A fertile ground for populism?

 

Sir, – Jennifer O’Connell writes that “we” are in danger of dismissing people with “unpalatable views” as “backward, racist yokels” (“Discontented rural Ireland fertile ground for populism”, Opinion & Analysis, September 25th).

Unfortunately, in the nine previous paragraphs she sails perilously close to doing just that herself.

The media is part of the reason people outside the liberal-left’s “no borders, all cultures are equal but Christianity is awful” bubble believe that they, and their opinions, are now treated with barely concealed contempt by their self-appointed betters.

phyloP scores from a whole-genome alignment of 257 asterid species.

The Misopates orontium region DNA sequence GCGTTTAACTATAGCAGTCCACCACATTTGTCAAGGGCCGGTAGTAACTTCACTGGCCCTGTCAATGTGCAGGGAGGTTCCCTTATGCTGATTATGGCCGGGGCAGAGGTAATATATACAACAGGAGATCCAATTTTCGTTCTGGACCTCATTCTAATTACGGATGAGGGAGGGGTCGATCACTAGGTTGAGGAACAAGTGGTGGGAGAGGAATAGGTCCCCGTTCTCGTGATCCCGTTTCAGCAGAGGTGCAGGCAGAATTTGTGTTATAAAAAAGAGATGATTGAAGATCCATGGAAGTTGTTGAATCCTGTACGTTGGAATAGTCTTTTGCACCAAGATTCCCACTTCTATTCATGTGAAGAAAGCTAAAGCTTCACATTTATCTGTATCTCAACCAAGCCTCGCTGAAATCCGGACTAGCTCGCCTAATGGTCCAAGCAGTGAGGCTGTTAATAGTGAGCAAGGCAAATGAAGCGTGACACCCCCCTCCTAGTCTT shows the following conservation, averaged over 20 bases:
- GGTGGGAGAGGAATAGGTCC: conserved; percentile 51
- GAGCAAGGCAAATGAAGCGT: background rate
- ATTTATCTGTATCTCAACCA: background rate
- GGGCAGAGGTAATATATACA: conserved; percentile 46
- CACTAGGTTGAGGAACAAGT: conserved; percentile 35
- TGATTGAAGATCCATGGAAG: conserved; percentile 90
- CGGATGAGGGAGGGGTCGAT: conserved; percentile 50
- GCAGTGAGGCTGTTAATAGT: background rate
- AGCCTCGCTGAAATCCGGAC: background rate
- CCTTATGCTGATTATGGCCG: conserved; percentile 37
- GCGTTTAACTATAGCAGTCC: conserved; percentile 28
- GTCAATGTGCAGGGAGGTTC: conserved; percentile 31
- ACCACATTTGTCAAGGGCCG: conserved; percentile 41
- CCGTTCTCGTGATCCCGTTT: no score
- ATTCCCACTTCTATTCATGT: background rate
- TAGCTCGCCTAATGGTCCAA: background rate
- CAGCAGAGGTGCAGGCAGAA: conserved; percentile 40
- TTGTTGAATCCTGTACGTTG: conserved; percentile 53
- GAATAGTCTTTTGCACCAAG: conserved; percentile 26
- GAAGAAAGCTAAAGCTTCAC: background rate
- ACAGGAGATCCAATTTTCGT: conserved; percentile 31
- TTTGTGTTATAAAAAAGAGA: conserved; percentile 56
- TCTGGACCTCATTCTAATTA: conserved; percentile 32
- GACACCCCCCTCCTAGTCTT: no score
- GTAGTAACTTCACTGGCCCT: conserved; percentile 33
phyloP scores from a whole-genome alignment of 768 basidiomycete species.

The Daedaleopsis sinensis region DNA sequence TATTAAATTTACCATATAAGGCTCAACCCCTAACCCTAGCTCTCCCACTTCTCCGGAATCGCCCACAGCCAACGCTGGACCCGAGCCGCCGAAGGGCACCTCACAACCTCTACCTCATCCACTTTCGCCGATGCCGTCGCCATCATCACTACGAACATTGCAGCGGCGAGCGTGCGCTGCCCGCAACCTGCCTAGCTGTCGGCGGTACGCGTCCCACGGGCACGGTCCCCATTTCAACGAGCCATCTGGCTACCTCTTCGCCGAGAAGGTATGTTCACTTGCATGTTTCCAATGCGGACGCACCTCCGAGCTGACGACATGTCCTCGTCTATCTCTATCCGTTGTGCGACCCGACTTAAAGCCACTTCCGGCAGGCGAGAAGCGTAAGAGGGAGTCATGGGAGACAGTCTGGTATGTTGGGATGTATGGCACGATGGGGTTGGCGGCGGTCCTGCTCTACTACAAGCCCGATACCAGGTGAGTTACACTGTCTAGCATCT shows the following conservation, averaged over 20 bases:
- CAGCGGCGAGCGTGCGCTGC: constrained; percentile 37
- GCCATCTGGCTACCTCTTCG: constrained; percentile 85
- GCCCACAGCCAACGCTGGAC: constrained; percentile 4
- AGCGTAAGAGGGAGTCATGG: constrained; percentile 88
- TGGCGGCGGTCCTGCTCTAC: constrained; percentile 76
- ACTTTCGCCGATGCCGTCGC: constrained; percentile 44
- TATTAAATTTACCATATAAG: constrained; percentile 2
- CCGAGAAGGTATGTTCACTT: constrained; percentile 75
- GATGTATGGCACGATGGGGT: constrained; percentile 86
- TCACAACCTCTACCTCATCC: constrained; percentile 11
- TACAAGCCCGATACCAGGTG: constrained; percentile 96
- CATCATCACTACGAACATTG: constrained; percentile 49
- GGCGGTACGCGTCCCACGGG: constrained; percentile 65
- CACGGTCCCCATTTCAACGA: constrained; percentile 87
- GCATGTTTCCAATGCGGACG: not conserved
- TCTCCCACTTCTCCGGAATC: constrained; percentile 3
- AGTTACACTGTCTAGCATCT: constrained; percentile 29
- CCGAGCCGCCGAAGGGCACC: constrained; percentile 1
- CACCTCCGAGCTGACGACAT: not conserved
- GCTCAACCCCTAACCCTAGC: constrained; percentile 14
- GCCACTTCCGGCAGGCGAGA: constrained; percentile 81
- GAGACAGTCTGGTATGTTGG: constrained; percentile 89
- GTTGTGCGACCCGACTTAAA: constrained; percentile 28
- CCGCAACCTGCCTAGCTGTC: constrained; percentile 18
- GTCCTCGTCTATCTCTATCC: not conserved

Your columnist is naive if she thinks it is only in rural Ireland that populism might have a future.

The West’s misguided monetary policies have disproportionately benefited the rich, reduced the value of workers’ savings and boosted indebtedness and inequality. In his new book China, Trade and Power, the economist Stewart Paterson asks: “What good is a cheap washing machine if one cannot afford a home to put it in?” Mr Paterson could be writing about Dublin or any of our big cities. – Yours, etc,

KARL MARTIN,

Bayside,

Dublin 13.